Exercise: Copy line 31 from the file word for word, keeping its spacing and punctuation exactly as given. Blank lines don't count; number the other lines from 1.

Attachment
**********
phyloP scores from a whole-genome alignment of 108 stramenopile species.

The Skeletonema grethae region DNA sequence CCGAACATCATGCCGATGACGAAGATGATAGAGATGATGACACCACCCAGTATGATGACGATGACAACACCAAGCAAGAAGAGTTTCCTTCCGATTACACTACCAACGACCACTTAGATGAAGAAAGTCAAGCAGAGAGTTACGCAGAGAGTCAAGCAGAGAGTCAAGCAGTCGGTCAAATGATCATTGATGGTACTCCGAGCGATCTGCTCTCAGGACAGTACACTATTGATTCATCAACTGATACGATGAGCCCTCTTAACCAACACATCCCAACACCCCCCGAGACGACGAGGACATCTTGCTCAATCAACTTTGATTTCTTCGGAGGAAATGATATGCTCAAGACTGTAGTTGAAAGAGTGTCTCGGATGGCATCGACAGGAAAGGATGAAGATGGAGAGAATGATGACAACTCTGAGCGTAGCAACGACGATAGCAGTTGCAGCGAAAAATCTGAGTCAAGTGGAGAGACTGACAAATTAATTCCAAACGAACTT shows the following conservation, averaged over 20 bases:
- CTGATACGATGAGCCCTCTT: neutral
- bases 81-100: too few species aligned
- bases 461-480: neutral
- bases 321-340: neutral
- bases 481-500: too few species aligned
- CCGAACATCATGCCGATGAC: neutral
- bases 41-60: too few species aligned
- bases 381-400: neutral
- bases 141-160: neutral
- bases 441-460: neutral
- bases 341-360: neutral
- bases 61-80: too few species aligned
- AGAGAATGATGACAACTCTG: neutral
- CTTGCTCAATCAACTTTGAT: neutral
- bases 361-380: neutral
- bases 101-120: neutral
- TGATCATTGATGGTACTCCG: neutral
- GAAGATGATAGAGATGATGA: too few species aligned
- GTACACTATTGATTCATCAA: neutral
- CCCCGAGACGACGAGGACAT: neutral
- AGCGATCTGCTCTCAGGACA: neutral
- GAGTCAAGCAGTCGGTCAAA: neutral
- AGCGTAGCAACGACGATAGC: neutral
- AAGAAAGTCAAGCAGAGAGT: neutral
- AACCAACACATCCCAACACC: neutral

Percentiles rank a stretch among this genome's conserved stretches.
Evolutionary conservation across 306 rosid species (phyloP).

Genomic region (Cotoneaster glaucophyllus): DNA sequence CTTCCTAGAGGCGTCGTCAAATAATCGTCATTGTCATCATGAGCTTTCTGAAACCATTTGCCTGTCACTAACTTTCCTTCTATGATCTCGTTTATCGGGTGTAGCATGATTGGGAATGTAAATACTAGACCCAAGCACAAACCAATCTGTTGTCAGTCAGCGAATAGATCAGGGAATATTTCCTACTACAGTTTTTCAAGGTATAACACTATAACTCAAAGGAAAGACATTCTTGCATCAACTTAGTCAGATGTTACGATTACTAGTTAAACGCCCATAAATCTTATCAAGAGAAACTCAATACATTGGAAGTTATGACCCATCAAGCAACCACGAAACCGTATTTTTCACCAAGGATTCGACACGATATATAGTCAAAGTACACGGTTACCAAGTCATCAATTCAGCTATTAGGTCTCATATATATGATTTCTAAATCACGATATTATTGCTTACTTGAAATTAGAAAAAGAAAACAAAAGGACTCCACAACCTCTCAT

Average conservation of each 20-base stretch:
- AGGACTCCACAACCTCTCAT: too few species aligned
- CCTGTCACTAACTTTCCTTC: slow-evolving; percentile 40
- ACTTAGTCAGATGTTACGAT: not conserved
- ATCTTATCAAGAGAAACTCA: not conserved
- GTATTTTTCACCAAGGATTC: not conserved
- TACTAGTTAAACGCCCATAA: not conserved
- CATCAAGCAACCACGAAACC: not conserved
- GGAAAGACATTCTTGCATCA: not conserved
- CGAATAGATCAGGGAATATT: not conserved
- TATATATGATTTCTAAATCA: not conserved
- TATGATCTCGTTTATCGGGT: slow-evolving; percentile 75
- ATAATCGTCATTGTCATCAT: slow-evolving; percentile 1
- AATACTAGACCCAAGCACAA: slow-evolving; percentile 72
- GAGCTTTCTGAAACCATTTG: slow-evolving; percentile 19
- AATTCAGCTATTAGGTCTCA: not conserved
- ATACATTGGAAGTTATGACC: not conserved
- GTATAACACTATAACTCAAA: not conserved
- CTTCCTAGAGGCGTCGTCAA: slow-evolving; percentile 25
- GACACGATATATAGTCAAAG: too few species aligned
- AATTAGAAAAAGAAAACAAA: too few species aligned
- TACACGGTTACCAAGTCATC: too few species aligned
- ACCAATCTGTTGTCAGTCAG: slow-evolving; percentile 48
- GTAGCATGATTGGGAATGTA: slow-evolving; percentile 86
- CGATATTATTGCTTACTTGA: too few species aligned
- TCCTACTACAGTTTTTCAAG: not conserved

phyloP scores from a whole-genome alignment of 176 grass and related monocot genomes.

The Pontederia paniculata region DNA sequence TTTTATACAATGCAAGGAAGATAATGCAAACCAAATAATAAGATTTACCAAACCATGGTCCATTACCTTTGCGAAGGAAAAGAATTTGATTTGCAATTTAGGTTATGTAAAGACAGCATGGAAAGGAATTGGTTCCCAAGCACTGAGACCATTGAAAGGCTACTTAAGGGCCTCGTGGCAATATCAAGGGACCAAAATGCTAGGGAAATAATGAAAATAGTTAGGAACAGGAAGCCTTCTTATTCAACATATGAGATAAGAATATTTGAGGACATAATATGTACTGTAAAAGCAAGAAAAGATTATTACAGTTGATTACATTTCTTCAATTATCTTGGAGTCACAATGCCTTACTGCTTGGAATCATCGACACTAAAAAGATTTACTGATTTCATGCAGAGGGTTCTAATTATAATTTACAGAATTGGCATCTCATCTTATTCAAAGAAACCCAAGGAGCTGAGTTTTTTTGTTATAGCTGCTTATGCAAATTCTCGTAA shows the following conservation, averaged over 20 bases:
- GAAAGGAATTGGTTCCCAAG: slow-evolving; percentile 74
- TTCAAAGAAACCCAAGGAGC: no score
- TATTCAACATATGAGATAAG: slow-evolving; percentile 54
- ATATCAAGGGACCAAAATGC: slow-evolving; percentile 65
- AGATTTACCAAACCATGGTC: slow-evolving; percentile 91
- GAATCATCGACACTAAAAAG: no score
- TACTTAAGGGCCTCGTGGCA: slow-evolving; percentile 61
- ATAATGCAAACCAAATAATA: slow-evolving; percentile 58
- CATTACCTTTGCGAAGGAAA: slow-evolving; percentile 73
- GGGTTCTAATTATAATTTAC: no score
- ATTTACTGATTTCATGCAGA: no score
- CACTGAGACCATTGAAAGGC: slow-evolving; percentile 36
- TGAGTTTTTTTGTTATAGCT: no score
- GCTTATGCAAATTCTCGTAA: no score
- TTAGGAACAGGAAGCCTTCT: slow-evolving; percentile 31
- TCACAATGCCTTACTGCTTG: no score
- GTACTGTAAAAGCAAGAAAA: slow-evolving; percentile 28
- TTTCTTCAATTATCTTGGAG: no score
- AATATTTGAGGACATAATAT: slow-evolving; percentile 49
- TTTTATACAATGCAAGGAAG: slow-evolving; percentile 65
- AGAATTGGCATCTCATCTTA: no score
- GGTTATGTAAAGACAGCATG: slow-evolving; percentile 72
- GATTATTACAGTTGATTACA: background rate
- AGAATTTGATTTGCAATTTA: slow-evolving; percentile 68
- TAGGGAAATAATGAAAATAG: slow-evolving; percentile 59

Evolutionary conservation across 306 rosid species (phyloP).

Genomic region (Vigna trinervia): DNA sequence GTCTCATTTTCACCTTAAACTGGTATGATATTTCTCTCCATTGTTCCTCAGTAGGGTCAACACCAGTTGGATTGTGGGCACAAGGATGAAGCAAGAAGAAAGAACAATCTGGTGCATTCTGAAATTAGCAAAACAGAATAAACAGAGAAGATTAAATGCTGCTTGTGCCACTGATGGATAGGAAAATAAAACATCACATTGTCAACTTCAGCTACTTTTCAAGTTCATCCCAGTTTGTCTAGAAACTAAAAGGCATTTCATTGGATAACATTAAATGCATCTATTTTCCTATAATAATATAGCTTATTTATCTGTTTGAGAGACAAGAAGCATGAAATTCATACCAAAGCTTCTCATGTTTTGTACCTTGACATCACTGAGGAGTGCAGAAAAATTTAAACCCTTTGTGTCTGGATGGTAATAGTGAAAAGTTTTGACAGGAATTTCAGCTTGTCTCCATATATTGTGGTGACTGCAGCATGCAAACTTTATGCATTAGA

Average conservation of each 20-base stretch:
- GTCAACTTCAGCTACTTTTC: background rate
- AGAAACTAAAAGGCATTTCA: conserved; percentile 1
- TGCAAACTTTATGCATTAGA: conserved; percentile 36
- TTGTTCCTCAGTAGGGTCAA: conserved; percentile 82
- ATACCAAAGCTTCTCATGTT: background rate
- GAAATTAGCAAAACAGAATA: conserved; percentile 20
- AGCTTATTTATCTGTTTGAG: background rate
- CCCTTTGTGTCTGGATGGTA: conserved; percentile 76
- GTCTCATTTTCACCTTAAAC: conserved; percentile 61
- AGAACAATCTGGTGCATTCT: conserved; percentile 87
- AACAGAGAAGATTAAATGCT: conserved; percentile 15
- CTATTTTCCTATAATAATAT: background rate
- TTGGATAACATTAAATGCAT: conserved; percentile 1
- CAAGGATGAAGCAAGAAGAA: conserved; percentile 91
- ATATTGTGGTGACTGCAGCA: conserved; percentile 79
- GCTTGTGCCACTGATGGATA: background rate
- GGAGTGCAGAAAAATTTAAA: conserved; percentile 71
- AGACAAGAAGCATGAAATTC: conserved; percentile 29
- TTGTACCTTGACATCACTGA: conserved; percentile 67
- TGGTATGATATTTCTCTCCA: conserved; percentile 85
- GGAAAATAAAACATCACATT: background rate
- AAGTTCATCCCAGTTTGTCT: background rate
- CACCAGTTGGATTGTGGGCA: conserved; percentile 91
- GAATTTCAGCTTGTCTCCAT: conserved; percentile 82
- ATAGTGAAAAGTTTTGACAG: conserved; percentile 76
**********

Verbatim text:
Average conservation of each 20-base stretch: